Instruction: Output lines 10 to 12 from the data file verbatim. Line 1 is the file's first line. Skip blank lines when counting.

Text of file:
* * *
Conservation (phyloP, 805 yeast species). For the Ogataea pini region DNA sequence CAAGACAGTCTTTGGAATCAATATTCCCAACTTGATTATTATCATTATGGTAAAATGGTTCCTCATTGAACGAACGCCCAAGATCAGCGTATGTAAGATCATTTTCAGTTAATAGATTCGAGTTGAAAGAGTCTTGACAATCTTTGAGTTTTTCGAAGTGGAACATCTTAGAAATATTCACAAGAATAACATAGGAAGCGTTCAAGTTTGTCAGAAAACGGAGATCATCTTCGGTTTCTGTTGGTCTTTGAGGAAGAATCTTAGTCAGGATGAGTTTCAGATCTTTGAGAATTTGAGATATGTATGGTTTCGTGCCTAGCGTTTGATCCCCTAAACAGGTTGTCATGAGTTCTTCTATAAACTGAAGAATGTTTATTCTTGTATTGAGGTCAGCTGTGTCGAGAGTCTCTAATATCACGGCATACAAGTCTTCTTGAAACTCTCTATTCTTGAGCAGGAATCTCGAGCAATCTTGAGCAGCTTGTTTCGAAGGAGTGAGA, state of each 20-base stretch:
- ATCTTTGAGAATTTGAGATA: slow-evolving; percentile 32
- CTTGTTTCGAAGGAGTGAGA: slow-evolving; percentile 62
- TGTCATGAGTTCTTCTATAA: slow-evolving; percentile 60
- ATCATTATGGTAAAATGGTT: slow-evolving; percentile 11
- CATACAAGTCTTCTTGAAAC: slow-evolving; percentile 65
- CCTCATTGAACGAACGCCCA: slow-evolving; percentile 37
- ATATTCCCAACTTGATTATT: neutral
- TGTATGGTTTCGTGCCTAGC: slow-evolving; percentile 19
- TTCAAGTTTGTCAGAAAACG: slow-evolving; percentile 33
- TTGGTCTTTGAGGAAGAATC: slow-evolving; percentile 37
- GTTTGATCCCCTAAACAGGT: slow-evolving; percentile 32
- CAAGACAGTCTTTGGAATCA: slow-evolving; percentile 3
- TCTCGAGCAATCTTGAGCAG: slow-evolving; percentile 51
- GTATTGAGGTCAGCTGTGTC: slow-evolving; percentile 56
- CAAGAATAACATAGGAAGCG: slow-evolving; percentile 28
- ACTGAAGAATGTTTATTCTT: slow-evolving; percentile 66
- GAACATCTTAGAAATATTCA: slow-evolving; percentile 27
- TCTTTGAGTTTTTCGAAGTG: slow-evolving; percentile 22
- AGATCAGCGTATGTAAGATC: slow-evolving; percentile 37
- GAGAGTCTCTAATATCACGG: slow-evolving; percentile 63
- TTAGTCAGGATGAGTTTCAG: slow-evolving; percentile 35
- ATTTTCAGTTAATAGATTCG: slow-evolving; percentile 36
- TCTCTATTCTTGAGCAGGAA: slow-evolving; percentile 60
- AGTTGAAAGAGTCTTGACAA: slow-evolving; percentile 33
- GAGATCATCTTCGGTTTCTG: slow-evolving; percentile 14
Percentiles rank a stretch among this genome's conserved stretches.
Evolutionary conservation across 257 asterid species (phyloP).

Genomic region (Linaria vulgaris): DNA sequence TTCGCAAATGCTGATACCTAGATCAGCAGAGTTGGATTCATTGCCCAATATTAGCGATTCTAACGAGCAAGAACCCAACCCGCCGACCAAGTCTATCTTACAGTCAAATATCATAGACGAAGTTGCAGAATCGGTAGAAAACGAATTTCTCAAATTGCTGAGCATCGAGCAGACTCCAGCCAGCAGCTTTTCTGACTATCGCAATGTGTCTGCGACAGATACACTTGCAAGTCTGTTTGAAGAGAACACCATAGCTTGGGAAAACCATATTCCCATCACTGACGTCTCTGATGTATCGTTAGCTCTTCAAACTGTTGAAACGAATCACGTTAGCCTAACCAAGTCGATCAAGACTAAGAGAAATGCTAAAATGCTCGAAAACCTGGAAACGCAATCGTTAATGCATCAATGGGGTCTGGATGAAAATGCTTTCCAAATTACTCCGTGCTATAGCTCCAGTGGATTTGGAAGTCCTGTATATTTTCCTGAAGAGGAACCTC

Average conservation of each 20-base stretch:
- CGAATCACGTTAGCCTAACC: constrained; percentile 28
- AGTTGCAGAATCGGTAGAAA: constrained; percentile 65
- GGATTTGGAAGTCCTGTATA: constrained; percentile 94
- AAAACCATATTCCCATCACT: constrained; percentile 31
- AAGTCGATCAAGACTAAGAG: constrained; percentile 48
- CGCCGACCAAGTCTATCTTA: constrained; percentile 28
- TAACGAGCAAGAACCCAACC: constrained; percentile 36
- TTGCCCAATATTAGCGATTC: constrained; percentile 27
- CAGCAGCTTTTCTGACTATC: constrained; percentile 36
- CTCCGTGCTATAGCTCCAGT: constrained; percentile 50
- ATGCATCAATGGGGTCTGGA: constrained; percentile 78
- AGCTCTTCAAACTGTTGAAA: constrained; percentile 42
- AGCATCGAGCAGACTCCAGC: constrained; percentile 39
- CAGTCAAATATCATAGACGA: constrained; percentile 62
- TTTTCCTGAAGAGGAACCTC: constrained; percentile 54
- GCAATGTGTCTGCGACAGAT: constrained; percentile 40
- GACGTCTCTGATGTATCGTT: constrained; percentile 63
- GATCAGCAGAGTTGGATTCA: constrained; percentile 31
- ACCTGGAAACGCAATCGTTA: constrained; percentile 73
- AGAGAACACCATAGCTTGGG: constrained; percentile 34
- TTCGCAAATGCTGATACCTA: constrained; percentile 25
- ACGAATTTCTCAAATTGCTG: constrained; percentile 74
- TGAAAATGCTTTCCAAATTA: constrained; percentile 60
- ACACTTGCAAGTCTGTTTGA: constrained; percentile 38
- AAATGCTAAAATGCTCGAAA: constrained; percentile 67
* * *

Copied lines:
- TTCAAGTTTGTCAGAAAACG: slow-evolving; percentile 33
- TTGGTCTTTGAGGAAGAATC: slow-evolving; percentile 37
- GTTTGATCCCCTAAACAGGT: slow-evolving; percentile 32